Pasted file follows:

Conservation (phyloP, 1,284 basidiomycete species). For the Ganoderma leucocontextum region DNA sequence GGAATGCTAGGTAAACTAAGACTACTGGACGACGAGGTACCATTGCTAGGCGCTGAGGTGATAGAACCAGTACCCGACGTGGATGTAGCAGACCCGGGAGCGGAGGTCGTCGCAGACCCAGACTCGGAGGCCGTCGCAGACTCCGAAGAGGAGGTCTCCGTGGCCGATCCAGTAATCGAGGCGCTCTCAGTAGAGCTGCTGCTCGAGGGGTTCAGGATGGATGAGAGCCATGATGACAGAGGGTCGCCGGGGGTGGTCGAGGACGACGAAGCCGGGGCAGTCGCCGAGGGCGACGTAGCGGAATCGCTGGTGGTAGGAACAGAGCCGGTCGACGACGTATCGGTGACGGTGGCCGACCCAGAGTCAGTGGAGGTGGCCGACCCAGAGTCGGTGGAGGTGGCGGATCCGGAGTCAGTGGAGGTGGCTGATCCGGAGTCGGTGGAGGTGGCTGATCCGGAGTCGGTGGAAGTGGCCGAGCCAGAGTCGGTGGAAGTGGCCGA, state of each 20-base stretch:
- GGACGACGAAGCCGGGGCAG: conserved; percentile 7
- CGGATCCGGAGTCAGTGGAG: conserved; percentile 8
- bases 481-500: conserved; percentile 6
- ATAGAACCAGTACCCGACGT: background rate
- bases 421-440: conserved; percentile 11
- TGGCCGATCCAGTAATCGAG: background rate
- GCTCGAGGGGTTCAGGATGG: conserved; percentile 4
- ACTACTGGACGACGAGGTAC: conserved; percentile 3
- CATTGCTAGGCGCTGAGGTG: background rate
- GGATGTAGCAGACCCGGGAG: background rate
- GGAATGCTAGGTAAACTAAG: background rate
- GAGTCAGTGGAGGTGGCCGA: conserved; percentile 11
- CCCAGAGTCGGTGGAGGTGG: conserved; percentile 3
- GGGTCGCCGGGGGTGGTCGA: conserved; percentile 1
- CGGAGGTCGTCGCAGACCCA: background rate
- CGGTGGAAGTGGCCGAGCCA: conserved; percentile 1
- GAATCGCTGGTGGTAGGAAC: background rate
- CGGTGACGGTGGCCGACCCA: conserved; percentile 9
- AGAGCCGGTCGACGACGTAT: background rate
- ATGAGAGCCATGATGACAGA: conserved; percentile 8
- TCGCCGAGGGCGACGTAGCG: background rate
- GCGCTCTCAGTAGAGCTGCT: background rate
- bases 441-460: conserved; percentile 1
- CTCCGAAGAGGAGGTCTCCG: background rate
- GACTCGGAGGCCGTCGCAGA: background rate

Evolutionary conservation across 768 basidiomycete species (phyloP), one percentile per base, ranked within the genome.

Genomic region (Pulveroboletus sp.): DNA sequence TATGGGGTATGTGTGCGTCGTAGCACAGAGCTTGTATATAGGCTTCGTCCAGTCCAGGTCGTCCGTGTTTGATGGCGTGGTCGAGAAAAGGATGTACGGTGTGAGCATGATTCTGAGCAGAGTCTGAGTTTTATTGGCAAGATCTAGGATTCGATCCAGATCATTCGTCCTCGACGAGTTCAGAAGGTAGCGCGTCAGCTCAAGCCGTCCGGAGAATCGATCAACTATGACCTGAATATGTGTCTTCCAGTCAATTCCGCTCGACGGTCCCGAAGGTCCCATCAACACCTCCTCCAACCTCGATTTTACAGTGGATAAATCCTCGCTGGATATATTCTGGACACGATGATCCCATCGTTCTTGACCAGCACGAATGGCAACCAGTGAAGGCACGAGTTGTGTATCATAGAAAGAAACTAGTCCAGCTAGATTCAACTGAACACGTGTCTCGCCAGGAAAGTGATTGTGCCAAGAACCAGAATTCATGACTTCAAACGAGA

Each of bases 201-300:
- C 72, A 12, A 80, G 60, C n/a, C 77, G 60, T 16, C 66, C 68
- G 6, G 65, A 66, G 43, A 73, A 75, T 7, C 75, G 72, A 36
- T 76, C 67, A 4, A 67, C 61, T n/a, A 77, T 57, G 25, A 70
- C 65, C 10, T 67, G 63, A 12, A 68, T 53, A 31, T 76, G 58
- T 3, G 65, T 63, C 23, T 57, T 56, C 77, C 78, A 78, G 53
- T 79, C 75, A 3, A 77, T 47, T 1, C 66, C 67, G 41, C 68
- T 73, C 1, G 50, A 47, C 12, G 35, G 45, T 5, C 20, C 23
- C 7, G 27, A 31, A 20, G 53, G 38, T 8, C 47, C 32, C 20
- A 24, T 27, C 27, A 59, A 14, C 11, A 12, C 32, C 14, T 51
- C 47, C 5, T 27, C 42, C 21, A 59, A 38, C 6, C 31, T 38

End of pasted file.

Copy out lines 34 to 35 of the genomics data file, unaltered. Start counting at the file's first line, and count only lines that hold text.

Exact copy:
- T 3, G 65, T 63, C 23, T 57, T 56, C 77, C 78, A 78, G 53
- T 79, C 75, A 3, A 77, T 47, T 1, C 66, C 67, G 41, C 68